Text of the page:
The Personal Information Protection Act (PIPA) is one of Japan’s most important laws and the Japanese Parliament recently amended it. Don’t confuse it with the Canadian data protection laws also called PIPA or the other data protection law called the Protection of Personal Information Act (or the POPI Act). In response to the increased processing of personal information in society and various sectors (such as the information technology sector), the Japanese Parliament (also known as the National Diet) recently amended the law. Various questions now arise from these amendments, including:
- What is the effect of these amendments?
- When do they come into effect?
- Do they apply to you?
- Have they placed more obligations on the processing of personal information?
- Is the Japanese PIPA Act now on par or the same as other data protection laws around the world such as the GDPR or the POPI Act?
Canadian Data Protection Laws
Canada’s data protection laws are not the same as the Japanese law. Canada also doesn’t just have one data protection law. It has a national law and different data protection laws throughout various provinces. The national law is the Personal Information Protection and Electronic Documents Act (PIPEDA). Two of the provincial data protection laws (for the provinces of Alberta and British Columbia) are known as the Personal Information Protection Act. These two provincial laws are substantially similar to PIPEDA, but are different from Japan’s data protection law. Even though the two laws have the same acronym as the Japanese data protection law, they are different.
Because these two provincial data protection laws are so similar to PIPEDA, they apply to all processing activities that you may carry out for the two provinces. In other words, PIPEDA does not apply in the provinces in those situations. If the processing starts flowing into other provinces that don’t have PIPEDA-equivalent laws, PIPEDA applies.
Amendments to the Japanese Personal Information Protection Act (PIPA)
Do the amendments to the Japanese Personal Information Protection Act help it achieve its purpose of protecting personal information? What obligations does it now impose on organisations after the amendments?
One way to answer these questions is to look at some of the key amendments. The other way is to wait for a test case that will come up in the future, where we may get a more definitive answer from authorities applying the provisions to a real life situation. One such authority is the newly-established Personal Information Protection Commission (PIPC), Japan’s own version of a supervisory authority for data protection. The amendments established the office to start its work on the 1st of January 2016. The PIPC has the power to monitor compliance and to enforce the provisions of the Japanese PIPA Act.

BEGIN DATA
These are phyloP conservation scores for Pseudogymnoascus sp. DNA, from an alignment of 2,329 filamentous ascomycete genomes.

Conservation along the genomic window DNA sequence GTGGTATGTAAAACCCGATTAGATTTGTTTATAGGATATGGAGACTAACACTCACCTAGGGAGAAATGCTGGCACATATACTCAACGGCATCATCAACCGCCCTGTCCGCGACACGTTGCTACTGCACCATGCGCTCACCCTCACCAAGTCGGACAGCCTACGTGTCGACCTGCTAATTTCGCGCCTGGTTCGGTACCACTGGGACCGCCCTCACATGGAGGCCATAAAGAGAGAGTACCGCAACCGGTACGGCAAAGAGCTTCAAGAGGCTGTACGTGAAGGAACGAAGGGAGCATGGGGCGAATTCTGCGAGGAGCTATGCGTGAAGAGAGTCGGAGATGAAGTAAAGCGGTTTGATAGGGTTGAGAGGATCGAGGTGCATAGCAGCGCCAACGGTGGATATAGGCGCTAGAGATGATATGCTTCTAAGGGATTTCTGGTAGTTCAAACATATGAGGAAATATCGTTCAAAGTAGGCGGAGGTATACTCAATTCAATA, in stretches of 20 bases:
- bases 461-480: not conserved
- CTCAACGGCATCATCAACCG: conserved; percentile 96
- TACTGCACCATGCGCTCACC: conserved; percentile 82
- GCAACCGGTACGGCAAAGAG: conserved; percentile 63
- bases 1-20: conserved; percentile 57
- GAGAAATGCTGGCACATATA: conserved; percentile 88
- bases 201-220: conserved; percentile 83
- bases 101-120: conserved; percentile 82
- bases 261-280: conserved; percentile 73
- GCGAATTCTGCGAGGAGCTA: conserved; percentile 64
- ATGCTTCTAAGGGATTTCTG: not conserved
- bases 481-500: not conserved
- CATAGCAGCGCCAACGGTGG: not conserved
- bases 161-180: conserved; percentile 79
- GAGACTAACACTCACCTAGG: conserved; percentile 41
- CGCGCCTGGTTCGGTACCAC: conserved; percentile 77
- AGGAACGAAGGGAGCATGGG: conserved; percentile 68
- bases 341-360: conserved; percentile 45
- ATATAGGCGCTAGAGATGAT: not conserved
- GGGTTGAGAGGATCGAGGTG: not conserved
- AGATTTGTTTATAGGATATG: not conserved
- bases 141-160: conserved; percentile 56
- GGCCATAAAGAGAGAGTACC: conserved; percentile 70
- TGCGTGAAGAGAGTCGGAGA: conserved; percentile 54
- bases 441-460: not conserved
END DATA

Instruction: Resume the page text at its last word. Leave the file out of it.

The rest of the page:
Another key area which the amendments have touched on is cross-border transfers of personal information. A data controller (whom the Japanese PIPA Act refers to as a “personal information handling business operator”) must obtain the consent of a data subject (or principal) before the data controller can give a third party access to that data subject’s personal information. Data controllers can only share the personal information with third parties if the sharing will provide great benefits to the data subjects, or the law requires the sharing. The data subject can either actively provide the information or can give their written consent, or conclude a written contract with the data controller. At all stages, the data controller must ensure that data subject is fully aware of the purpose for which that data controller will process the personal information.
The amendments have also brought about a clearer meaning of what personal information and sensitive personal information (which it refers to as “special care-required personal information”) is. Sensitive personal information now includes race, religion and medical history.
When does the Amended Japanese PIPA Act take effect?
The amendments to the Japanese PIPA Act took effect on 30 May 2017. There isn’t a grace period for the amendments, meaning that organisations who are subject to the Japanese PIPA Act must start their compliance now, and not wait.
It will be interesting to see how these organisations respond now that the amendments have become a reality. Failing to comply with the amendments has potentially significant consequences, including fines and even imprisonment. An example of non-compliance that can result in imprisonment or a fine of as much as 300 000 yen, is when a personal information handling business operator ignores an order by the Personal Information Protection Commission to stop processing personal information in a certain way.